Brisbane City Council has recommended the approval of a giant 45-storey office tower at 1 William Street, that will become home to 7600 public servants and other staff by late 2016.
This is Brisbane’s first detailed look at the plans for the $653 million, splayed-roof building.
The plans lodged with the Brisbane City Council’s Neighbourhood Planning committee on Tuesday morning show a landscaped, winding botanical walk on the ground floor, a top-floor conference facility, a 12 metre-high entrance foyer, and a media centre for journalists.
The ground floor plan, shaped like a flattened oval, is surrounded by gardens on the ground floor and includes a heavily-vegetated “civic space” on the Brisbane River side of the building.
Already the council has noted that it would need to change inner-city buses to allow the thousands of public servants using the building to get to a train station.
Of the 75,000 square metres of office space, 60,000 is set aside for public servants.
However committee chair Cr Amanda Cooper said the Cross River Rail project – Brisbane’s proposed underground rail line – included an underground station near the site.
The plan includes “pods” for 10 retail tenants on the ground floor, which planners this morning said would “activate” the street area at the Brisbane River end of Margaret Street.
The major public entry to the building would be from the main foyer opposite the William and Margaret streets intersection.
The 6778 square metre site – which was covered by about a metre of water during the January 2011 flood – is bounded by the Riverside Expressway off ramp to Margaret Street, William Street, Gardens Point Road and Alice Street.
The Cbus development also includes 318 car spaces – fewer than the maximum 480 allowed – but 600 bike spaces, more than three times what would normally be provided.
There are three basement level car parks and the main access is from Gardens Point Road.
The basements are protected by a bund wall, set at 5.5 metres, which is 30 centimetres higher than the 5.2 metre January 2011 flood and can drain if power is lost to the site.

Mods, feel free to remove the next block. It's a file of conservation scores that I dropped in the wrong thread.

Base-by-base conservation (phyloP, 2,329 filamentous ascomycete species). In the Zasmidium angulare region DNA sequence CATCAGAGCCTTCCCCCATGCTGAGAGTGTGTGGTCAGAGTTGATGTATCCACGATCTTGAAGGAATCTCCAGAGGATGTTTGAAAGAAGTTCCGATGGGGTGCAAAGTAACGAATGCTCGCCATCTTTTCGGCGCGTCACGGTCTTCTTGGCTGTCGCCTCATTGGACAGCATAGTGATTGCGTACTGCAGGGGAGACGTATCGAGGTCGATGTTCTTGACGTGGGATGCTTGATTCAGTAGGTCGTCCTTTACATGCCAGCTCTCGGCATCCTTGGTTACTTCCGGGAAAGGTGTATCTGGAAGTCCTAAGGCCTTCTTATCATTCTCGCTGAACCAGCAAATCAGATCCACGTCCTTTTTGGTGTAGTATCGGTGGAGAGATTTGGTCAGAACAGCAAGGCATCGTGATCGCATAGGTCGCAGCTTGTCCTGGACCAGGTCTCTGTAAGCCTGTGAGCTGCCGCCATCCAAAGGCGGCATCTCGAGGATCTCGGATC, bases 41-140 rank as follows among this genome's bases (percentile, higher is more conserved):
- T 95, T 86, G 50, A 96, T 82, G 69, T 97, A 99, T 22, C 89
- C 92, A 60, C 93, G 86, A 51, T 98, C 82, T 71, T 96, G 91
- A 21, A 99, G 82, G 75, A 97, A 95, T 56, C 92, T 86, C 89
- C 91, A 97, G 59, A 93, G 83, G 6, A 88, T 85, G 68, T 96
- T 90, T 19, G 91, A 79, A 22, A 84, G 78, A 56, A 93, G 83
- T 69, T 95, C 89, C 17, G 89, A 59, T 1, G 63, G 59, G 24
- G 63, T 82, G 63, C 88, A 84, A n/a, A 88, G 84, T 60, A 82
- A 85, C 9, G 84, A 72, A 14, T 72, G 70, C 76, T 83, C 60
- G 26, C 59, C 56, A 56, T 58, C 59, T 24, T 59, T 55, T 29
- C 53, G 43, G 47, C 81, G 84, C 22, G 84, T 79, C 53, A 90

There are also 60 shower cubicles in the lower areas of the proposed building, which includes a cycling centre similar, but not the same, as the King George Square cycling centre.
Local councillor Vicki Howard said the plans were fresh and exciting and praised the inclusion of a bike centre.
“The space has been vacant for a long, long time and it is now going to be activated,” Cr Howard said.
“It is exciting, a very exciting day.”
However, Labor councillors Helen Abrahams and Shayne Sutton questioned how cyclists would get from the Bicentennial Bikeway, which stretches from Coronation Drive to the Queensland University of Technology, to the building.
Cr Abrahams asked for the proposal to be deferred for a week so extra advice from cycling groups could be gathered, but her request was defeated.
Cr Shayne Sutton asked what would happen to the existing bus wait zones along William Street – where the council’s buses wait before their journeys start – during and after construction.
Cr Geraldine Knapp had already suggested that bus routes needed to be changed to cater for the large number of public servants in the bottom end of the city.
“We certainly need to look at the number of buses that do need to come up George Street to get to the stations,” Cr Knapp said.
Cr Cooper said both issues could be resolved by the council’s planning and public transport staff.
The plan comes before the full Brisbane City Council next Tuesday for final approval.
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